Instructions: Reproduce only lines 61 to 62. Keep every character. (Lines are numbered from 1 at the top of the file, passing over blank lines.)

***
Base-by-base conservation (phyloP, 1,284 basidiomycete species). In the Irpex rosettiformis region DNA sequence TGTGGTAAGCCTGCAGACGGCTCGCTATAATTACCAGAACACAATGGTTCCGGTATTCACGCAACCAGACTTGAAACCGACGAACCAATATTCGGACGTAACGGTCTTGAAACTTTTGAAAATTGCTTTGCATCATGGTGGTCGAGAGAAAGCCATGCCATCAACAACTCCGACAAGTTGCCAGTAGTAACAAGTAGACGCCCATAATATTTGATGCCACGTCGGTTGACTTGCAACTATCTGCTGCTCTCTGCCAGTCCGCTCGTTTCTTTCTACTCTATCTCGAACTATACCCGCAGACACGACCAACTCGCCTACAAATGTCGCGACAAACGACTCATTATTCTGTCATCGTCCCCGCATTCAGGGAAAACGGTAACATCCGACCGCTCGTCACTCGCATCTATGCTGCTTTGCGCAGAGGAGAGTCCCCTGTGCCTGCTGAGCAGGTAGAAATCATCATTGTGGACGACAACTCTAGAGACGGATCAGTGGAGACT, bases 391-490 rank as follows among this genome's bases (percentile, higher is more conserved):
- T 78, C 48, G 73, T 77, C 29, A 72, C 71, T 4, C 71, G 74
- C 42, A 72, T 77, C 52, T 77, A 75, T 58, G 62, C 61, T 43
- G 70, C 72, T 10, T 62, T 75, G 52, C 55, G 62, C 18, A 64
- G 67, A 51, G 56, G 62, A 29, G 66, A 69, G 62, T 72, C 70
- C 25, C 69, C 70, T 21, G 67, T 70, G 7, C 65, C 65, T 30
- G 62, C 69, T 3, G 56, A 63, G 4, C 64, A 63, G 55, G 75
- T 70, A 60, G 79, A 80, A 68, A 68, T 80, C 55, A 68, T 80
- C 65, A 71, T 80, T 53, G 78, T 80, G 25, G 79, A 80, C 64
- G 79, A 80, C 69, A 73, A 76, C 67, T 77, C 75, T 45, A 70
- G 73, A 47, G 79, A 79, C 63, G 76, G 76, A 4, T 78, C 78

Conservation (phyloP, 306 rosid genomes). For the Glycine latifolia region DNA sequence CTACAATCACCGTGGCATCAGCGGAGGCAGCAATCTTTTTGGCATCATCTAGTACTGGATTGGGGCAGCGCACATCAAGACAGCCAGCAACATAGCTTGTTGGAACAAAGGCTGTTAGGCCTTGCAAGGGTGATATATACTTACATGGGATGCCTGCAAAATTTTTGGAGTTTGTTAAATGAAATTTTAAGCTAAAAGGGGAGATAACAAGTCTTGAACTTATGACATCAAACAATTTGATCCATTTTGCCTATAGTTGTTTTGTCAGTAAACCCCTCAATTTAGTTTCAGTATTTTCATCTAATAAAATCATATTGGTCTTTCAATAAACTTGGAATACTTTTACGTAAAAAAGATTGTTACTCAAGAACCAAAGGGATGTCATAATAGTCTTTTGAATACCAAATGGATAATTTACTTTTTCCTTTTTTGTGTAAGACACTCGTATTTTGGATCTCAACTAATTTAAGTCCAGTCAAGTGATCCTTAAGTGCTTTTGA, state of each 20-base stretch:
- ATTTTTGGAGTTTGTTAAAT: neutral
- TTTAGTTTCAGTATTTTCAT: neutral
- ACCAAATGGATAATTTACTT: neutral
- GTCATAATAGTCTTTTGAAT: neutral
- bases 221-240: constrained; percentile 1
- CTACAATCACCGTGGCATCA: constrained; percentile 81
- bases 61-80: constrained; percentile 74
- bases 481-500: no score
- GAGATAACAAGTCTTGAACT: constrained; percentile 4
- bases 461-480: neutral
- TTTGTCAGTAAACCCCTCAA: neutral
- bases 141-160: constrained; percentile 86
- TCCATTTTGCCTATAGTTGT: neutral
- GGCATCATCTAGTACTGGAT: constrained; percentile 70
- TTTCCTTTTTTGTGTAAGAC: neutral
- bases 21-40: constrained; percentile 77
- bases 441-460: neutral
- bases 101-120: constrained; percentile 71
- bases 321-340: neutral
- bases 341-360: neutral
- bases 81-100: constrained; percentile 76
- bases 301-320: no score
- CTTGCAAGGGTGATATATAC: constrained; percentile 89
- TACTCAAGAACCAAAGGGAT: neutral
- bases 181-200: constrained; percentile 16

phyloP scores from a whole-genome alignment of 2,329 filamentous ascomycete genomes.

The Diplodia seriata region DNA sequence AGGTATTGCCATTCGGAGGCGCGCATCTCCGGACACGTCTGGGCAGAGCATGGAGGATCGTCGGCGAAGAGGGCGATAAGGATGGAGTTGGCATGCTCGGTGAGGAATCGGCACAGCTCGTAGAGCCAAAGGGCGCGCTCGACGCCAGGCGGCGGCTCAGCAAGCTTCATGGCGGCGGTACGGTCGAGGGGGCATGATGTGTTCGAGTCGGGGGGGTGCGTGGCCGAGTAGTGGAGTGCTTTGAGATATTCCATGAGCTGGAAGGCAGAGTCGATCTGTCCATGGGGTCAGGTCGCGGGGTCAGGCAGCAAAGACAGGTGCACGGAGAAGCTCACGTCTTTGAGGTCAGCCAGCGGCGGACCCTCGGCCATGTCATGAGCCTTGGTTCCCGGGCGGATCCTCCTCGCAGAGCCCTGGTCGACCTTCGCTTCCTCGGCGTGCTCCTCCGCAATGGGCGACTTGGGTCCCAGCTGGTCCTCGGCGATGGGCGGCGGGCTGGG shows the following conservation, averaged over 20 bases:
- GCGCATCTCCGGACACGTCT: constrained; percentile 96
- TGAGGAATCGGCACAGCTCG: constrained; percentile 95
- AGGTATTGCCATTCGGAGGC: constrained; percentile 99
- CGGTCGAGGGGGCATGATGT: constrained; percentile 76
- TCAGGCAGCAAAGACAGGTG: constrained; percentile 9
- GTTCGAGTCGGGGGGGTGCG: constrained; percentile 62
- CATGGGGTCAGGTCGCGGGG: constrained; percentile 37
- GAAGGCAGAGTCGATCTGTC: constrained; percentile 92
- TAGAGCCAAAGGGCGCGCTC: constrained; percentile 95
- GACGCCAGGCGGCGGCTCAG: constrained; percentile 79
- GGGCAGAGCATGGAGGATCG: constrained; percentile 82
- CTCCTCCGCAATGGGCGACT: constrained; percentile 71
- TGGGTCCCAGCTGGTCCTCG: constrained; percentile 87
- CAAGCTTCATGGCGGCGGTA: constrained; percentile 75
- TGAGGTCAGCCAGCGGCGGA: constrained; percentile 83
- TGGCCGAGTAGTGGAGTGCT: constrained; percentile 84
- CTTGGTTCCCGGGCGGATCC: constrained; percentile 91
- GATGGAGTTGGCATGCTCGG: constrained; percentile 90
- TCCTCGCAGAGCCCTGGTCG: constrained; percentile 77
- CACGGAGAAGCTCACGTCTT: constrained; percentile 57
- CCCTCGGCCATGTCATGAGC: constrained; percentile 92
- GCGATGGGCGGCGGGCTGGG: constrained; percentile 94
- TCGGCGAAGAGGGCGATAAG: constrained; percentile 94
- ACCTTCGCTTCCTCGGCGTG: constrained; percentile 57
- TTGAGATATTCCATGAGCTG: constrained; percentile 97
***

- GCGATGGGCGGCGGGCTGGG: constrained; percentile 94
- TCGGCGAAGAGGGCGATAAG: constrained; percentile 94